WESTERLY — It was a back-to-school day of sorts Thursday for a few members of the Town Council who toured each of the district's buildings.
Council President Sharon Ahern and Councilor Suzanne Giorno walked the hallways guided by Superintendent of Schools Mark Garceau and members of his staff. Councilor Karen Cioffi joined via Zoom.
Ahern, who proposed the tour, said she wanted to give herself and the other members of the council an opportunity to see the schools firsthand as the council prepares to review a school building project that is being planned by the School Committee and its Building Subcommittee. She also noted the frequent discussion of whether the schools are properly maintained.
"I am very grateful to Dr. Garceau for taking the time out to give us the tour, and I was very impressed. Certainly seeing it helps you understand what the proposals are that are going to be coming before us ... also the maintenance was surprisingly excellent," Ahern said at the end of the 2½-hour walk through each school.
The tour started at Springbrook Elementary School. John Pagano, the district's facilities director, described the building as being in "good shape." Built in 1995, the building will need a new roof in about two years, and the parking lot and driveway are in need of repairs, which Pagano said should be done soon before further deterioration drives the cost of repairs significantly higher. While the school building has received a variance from the state building code, it does not meet current safety codes because only part of the building has a fire-protection sprinkler system installed, Pagano said.
Garceau pointed to the need for a new roof and moving the student lunch room out of its current below-ground location as major concerns at Dunn's Corners Elementary School.
"It does feel like it's down in the basement and has limited egress," Garceau said.
A portion of the $2 million bond approved by voters on May 11 will pay for the roof work. Asbestos floor tiles should also be addressed and are also in need of replacement in parts of State Street Elementary School as well, officials said.
Westerly Middle School, which was built in 2005, is set up with nine pods for various groupings of students.
"It's an ideal layout for a middle school," Garceau said.
Aspects of the heating and ventilation system were not completed due to cost considerations when the school was built, Pagano said.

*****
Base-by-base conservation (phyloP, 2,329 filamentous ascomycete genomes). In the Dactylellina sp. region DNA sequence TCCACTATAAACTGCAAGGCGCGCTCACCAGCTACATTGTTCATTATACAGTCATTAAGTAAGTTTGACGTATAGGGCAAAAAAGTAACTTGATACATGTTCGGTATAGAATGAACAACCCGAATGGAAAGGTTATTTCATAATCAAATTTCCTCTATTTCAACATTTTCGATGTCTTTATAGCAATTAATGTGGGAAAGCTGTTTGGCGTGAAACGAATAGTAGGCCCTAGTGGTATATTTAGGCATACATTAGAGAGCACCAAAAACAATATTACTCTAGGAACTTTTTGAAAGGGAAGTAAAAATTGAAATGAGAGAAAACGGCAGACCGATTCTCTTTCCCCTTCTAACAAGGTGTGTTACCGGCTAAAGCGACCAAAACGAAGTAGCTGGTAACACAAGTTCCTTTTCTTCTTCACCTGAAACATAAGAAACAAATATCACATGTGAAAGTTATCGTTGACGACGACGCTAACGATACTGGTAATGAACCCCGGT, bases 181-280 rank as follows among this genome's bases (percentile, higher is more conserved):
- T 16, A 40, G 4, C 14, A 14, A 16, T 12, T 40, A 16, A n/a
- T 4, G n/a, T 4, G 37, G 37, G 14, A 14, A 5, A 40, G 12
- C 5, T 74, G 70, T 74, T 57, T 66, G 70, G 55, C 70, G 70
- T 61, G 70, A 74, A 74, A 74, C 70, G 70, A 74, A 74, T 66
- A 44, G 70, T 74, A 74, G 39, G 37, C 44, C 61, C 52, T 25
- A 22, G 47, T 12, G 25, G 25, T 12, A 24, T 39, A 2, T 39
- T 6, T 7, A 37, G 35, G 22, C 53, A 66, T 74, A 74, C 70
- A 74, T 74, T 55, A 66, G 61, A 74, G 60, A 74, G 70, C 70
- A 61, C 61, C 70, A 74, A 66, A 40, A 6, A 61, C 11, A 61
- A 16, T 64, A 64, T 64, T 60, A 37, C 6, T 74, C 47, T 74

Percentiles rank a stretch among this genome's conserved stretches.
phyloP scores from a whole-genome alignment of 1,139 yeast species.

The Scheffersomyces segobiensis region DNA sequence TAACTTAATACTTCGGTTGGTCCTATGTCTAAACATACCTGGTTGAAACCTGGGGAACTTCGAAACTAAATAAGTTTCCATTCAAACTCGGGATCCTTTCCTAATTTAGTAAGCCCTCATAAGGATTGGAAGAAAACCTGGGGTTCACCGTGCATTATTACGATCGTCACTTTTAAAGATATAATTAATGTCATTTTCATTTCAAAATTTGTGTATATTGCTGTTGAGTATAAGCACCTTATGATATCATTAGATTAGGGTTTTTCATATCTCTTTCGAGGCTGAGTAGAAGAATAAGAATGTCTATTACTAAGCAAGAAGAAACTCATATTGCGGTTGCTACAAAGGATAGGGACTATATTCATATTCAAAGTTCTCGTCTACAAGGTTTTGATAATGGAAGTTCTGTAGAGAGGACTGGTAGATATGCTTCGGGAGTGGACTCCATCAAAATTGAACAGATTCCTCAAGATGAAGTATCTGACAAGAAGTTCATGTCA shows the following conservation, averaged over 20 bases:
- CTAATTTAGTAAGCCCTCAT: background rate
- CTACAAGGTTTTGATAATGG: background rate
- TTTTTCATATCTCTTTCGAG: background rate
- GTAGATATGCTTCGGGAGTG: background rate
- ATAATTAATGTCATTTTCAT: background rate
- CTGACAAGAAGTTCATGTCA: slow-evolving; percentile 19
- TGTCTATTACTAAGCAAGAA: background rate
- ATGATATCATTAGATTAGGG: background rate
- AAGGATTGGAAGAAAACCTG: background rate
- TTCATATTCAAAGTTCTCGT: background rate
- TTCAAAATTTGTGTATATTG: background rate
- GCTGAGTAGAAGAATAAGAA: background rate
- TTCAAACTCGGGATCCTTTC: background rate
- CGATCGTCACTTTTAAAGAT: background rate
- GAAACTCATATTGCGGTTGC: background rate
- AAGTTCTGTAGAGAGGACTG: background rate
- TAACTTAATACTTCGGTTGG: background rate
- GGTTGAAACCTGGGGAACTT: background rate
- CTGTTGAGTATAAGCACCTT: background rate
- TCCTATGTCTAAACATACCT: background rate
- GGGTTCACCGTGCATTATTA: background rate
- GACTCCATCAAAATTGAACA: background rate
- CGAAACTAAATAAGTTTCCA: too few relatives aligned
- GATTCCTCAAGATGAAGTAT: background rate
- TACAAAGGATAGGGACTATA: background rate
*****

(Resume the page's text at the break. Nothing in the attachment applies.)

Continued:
"But as a whole it works well and has it own self-contained system," Pagano said.
Built in 1955, State Street Elementary School is the district's most difficult building to keep warm in the winter months and cool in the early fall and spring, Garceau said. The school has also had plumbing problems. While there is an ever-present odor in the building, Garceau said the school consistently passes air quality tests. Chief of Police Shawn Lacey, who also took the tour, said the same smell was present when he attended the school.
At Westerly High School's Babcock Hall, Pagano said, additional work is planned to improve ventilation and air circulation. Garceau highlighted the building's cosmetology program and pre-school areas as well as a grouping of second-floor art classrooms.
Following the tour, Garceau said he had hoped additional members of the council could have attended, but thanked Ahern and Giorno for participating. He said he hoped to accomplish two goals with the tour: provide a glimpse of the conditions of the schools and give councilors a visual understanding of how the grade reconfiguration and renovations contemplated by the building project proposals might work.
"As we try to help the council understand and appreciate and hopefully recognize, the district has been very much committed to taking care of the maintenance that may have been neglected in the past. So I wanted the council to see," Garceau said.
School officials are also hoping the council will back a building project once a final concept is arrived at and presented to residents.
"We're going to need their buy-in, so by seeing the schools it makes it that much more real for them," Garceau said.
The Building Subcommittee has recommended two potential options, after reviewing more than a dozen plans, to the School Committee, but officials have stressed they are eager to hear from residents who may have other ideas. Some of the plans reviewed by the subcommittee were submitted by residents. One of the recommended options would include renovations or additions to Dunn's Corners and Springbrook elementary schools for K-3, students in grades 4-7 would attend Westerly Middle School, and grade 8 would move to Westerly High School. Upgrades to district athletic facilities as outlined in the municipal Recreation Master Plan would also be accomplished.
The other recommended option calls for demolishing a portion of State Street Elementary School and retaining part of the school for pre-K and district administrative offices, which are currently in Babcock Hall. The plan also calls for expanded use of the State Street School gymnasium by the community and establishment of community gardens there.
The plan also calls for renovations of Springbrook and Dunn's Corners elementary schools to accommodate grades K-3, and renovations to Westerly Middle School for grades 4-7. The plan also calls for moving grade 8 to Babcock Hall in a partitioned area. Augeri Field and the track, both at Westerly High School, would be improved.